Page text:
By Dr. Brian B. Feeney
Aberdeen Proving Ground, MD -- Preparing the next generation of Army scientists is a goal shared by the U.S. Army Combat Capabilities Development Command Chemical Biological Center (DEVCOM CBC) and the U.S. Military Academy (USMA) at West Point, New York. A group of nine DEVCOM CBC researchers recently traveled to West Point to discuss collaboration opportunities with Chemistry and Life Science Department. All agreed that building on their history of collaboration will enhance support for the warfighter and improve the Center’s capabilities.
The Center has provided summer research internships to USMA cadets for close to 30 years. Now both Center leaders and USMA faculty see a way to add depth to cadets’ experience by creating opportunities for them to continue their research projects with Center scientists over the course of the school year.
“Ongoing collaboration, starting with a Center internship or even before, followed by continuing cadet participation in the research virtually and through visits during the academic year is a benefit to all concerned,” said Col. John Burpo, chair of the Department of Chemistry and Life Science at USMA. “By working together over a course of years, cadets can get the opportunity to co-author papers in peer-reviewed publications. That adds to the cadet’s credentials and makes him or her more attractive to graduate school science programs and medical schools.” An average of 20 USMA graduates a year go to medical school with many others going to the nation’s top graduate schools to pursue advanced science and technology degrees.
These experiences will help forge a new generation of Army leaders who understand the Center’s unique mission of protecting warfighters from chemical and biological threats, according to Dr. Frederick Cox, director of research and technology at DEVCOM CBC. “It’s critical for these future leaders to understand what we do at the Center and its importance to warfighters and the nation,” Cox said. “Some of them will be the Army’s future chemical and biological leaders and they need to know the resource they have in the Center as they go forward in their careers.”
Cox also sees performing scientific research as good training for future Army leaders more generally. “The research we do teaches cadets how to go into a fast-moving problem situation not knowing all the facts,” he said. “They learn how to gather the facts they need to establish clarity and to chart a path forward. This holds real world value for any future Army leader because scientific research is training in how to attack a problem in an environment of incomplete information, which is what the modern battlefield is.”
The Chemical Biological Center has a lot of research opportunities to offer the cadets. The Center’s biomanufacturing facility offers them a chance to work with the best researchers in the world on creating entirely new materials inside cells. The Center is also at the forefront of metal-organic framework (MOF) molecular research. Cadets can work side-by-side with Center scientists designing new forms of metal and organic molecules to trap and neutralize chemical warfare agents.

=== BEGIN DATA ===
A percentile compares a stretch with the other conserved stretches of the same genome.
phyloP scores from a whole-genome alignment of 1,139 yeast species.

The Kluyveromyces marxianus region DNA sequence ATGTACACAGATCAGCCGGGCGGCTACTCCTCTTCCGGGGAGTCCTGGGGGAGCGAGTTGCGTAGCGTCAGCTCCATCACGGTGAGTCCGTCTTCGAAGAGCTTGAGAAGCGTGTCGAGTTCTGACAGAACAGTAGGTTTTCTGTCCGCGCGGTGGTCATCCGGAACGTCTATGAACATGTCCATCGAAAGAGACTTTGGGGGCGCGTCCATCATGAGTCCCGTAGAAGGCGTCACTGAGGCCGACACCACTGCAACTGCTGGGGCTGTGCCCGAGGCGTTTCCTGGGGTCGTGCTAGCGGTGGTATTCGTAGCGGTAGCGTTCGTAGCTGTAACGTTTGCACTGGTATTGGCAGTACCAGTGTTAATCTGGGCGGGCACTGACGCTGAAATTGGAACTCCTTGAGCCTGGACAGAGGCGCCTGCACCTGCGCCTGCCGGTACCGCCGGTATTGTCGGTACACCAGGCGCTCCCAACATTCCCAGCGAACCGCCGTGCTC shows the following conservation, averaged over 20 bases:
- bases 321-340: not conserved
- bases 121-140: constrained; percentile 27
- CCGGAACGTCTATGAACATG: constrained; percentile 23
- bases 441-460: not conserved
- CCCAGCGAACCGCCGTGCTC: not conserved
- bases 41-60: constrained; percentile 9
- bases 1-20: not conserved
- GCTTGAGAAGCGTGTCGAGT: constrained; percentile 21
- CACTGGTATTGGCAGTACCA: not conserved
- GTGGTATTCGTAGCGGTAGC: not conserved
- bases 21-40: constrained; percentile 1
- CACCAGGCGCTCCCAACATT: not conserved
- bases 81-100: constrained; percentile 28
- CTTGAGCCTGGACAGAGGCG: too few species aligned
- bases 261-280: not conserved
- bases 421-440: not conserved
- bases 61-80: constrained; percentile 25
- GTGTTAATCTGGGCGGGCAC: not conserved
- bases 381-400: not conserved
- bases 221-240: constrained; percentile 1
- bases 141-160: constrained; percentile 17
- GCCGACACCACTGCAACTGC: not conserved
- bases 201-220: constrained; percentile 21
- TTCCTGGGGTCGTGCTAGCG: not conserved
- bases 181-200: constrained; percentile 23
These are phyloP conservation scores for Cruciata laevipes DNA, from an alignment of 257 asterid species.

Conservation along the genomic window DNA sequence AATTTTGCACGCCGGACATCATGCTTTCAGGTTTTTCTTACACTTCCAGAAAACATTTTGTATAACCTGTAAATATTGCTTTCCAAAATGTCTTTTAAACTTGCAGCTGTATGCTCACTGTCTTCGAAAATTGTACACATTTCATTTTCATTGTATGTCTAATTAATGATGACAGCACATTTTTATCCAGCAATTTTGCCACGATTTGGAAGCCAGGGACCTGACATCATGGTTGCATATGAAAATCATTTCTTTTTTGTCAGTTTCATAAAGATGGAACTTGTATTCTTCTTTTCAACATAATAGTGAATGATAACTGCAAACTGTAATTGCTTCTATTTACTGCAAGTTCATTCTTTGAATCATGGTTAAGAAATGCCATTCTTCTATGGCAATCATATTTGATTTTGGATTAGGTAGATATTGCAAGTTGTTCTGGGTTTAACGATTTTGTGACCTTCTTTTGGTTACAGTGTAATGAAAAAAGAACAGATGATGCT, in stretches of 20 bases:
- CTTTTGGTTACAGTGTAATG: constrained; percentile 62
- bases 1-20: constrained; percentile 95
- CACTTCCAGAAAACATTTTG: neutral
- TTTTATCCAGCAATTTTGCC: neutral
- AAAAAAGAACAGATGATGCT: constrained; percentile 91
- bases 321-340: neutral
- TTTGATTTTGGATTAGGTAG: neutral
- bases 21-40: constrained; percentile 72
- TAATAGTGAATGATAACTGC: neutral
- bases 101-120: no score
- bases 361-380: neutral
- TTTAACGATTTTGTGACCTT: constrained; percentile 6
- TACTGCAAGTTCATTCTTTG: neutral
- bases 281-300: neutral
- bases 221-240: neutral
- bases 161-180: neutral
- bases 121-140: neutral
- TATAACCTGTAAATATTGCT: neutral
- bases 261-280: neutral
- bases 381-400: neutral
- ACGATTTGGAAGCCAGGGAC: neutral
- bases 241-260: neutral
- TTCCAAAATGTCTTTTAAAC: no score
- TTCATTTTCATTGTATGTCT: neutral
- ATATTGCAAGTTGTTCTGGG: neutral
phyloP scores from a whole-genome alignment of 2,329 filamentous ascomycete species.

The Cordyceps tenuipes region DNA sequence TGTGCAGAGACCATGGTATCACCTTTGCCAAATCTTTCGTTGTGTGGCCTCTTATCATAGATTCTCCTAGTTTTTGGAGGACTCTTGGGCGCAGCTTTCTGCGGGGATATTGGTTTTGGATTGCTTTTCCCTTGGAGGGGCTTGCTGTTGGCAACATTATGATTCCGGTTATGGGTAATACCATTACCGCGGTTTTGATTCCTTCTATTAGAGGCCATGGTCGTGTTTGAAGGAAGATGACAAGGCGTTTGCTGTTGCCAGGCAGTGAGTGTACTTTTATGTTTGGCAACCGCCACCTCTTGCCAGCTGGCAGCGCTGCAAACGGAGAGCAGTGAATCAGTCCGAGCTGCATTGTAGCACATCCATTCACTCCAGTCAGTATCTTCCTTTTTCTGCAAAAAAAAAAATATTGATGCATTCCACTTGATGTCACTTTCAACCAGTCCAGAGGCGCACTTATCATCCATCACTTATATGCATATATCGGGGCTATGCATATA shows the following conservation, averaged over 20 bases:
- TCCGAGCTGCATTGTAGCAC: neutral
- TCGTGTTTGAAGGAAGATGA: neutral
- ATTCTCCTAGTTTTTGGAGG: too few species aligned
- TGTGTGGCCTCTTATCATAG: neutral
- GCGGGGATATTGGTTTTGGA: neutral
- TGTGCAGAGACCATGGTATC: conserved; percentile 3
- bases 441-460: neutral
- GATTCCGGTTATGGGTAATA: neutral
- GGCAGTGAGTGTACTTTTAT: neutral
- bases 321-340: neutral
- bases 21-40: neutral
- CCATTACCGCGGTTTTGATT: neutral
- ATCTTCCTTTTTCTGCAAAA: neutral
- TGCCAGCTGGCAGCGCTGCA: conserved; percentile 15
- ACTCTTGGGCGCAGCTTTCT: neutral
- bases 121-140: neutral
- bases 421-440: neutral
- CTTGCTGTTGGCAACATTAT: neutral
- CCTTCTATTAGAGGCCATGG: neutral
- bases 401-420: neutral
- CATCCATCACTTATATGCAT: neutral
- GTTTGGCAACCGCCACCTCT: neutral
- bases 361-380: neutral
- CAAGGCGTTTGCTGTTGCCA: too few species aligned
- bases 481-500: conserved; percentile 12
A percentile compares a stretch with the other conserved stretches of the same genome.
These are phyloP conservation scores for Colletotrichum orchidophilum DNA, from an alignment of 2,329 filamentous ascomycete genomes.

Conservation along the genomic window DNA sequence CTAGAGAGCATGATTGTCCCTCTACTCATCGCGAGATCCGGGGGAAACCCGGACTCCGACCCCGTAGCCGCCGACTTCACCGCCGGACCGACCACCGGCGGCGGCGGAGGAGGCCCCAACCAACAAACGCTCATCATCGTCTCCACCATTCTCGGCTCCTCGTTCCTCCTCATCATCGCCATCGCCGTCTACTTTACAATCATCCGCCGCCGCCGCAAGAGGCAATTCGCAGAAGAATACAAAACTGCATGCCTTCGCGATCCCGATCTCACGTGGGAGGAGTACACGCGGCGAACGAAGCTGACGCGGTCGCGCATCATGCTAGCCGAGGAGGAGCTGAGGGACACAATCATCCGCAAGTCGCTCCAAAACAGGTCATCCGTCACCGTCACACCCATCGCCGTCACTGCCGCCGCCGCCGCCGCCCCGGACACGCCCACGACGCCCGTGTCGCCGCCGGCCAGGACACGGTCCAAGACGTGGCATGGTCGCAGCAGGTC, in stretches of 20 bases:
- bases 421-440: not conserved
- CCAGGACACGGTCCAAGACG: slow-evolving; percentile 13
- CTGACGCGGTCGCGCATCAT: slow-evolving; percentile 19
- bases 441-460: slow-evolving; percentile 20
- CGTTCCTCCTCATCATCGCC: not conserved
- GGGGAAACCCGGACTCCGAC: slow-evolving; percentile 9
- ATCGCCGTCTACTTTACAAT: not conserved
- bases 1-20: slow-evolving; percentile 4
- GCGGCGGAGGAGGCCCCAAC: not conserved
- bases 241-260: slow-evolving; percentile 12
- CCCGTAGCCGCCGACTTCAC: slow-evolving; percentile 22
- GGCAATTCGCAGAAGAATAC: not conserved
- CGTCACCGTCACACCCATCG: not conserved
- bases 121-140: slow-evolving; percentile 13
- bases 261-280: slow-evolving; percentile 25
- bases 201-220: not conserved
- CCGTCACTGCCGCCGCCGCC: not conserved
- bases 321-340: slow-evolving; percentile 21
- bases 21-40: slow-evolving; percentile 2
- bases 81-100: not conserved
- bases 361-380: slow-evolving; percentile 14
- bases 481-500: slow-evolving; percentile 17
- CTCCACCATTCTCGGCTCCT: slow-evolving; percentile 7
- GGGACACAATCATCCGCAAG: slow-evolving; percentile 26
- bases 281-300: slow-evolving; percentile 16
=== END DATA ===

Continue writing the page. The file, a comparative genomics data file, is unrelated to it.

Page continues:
During a separate trip to West Point over the summer, Center research chemist Dr. Jared DeCoste saw firsthand how eager USMA cadets majoring in chemistry are to do MOF research with Center scientists. “They have all the equipment they need to make and characterize materials like MOFs, and they are especially interested in photocatalysis of chemical agents, which is a way of adding light to MOFs to decontaminate materials exposed to chemical agent,” said DeCoste.
“We can provide them with our mentorship to pursue this research up at West Point, and we have the ability to do experiments with live agent to put their work to the test.”
DeCoste is currently sending vials of a MOF known as NU-1000 to the cadets where they are performing reactions using a harmless simulant of mustard agent in an effort to optimize the photocatalysis process. “I can always use more manpower to conduct my research, so this is a win-win. I’m getting important research for the warfighter done by them. They get to sink their teeth into real research with real military value.”
The Center is preparing to start another high-value research project with the cadets. Center research chemical engineer Dr. Greg Peterson is working with the Chemistry and Life Science Department to grow MOFs on cotton to create a prototype of a self-decontaminating uniform. Under the arrangement, the cadets will grow the MOFs on the cotton in USMA laboratories under Peterson’s guidance. The self-decontaminating cotton will be tested using simulants and ultimately tested against live agent at the Center.
The Center’s director, Dr. Eric Moore, sees this overarching initiative as an investment in the future workforce. “The United States Military Academy at West Point produces world class scientists. Collaboration between the Academy and the Center opens the door for cadets in STEM fields to start as interns with us, become part of a Center research team, and have the option to someday work with us directly as a military deputy or a researcher, and in time, even serve in Center leadership,” said Moore.
The next step is to complete and sign a memorandum of agreement to formalize roles and responsibilities for collaborative research. The Academy will pay for housing and food for their cadets during their stay at the Center. The Center will provide working space, equipment, and mentorship. The anticipated result is better scientific training for the cadets, new perspectives on research projects from the cadets, and ultimately better chemical biological protection technology for the warfighter.
For more information about the DEVCOM Chemical Biological Center, visit https://cbc.DEVCOM.army.mil